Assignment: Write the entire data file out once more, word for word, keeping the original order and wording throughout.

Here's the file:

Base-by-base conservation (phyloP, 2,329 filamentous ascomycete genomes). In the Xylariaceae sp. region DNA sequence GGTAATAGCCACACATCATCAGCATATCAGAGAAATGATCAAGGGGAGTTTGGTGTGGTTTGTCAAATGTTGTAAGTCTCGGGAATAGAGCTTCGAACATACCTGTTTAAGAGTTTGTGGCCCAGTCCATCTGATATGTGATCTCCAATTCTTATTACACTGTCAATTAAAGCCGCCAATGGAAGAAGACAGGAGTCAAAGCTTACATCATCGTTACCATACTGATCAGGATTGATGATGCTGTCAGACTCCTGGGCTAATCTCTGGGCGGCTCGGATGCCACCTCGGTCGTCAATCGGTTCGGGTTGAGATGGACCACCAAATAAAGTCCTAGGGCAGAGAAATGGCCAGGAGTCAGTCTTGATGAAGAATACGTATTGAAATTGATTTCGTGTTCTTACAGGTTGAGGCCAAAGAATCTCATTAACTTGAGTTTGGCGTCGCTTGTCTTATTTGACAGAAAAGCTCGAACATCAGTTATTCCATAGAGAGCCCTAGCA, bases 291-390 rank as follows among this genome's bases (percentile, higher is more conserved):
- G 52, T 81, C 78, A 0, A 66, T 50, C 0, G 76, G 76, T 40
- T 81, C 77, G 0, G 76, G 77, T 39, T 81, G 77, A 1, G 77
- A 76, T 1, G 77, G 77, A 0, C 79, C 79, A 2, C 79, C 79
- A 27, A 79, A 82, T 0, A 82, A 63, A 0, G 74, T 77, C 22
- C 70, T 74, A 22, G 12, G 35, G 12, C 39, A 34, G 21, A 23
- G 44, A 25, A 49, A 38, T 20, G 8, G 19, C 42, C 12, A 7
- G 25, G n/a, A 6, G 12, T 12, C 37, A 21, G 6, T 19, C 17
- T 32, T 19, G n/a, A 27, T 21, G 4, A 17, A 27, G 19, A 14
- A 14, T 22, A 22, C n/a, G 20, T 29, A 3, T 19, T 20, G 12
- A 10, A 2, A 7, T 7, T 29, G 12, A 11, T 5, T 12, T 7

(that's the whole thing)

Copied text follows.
Base-by-base conservation (phyloP, 2,329 filamentous ascomycete genomes). In the Xylariaceae sp. region DNA sequence GGTAATAGCCACACATCATCAGCATATCAGAGAAATGATCAAGGGGAGTTTGGTGTGGTTTGTCAAATGTTGTAAGTCTCGGGAATAGAGCTTCGAACATACCTGTTTAAGAGTTTGTGGCCCAGTCCATCTGATATGTGATCTCCAATTCTTATTACACTGTCAATTAAAGCCGCCAATGGAAGAAGACAGGAGTCAAAGCTTACATCATCGTTACCATACTGATCAGGATTGATGATGCTGTCAGACTCCTGGGCTAATCTCTGGGCGGCTCGGATGCCACCTCGGTCGTCAATCGGTTCGGGTTGAGATGGACCACCAAATAAAGTCCTAGGGCAGAGAAATGGCCAGGAGTCAGTCTTGATGAAGAATACGTATTGAAATTGATTTCGTGTTCTTACAGGTTGAGGCCAAAGAATCTCATTAACTTGAGTTTGGCGTCGCTTGTCTTATTTGACAGAAAAGCTCGAACATCAGTTATTCCATAGAGAGCCCTAGCA, bases 291-390 rank as follows among this genome's bases (percentile, higher is more conserved):
- G 52, T 81, C 78, A 0, A 66, T 50, C 0, G 76, G 76, T 40
- T 81, C 77, G 0, G 76, G 77, T 39, T 81, G 77, A 1, G 77
- A 76, T 1, G 77, G 77, A 0, C 79, C 79, A 2, C 79, C 79
- A 27, A 79, A 82, T 0, A 82, A 63, A 0, G 74, T 77, C 22
- C 70, T 74, A 22, G 12, G 35, G 12, C 39, A 34, G 21, A 23
- G 44, A 25, A 49, A 38, T 20, G 8, G 19, C 42, C 12, A 7
- G 25, G n/a, A 6, G 12, T 12, C 37, A 21, G 6, T 19, C 17
- T 32, T 19, G n/a, A 27, T 21, G 4, A 17, A 27, G 19, A 14
- A 14, T 22, A 22, C n/a, G 20, T 29, A 3, T 19, T 20, G 12
- A 10, A 2, A 7, T 7, T 29, G 12, A 11, T 5, T 12, T 7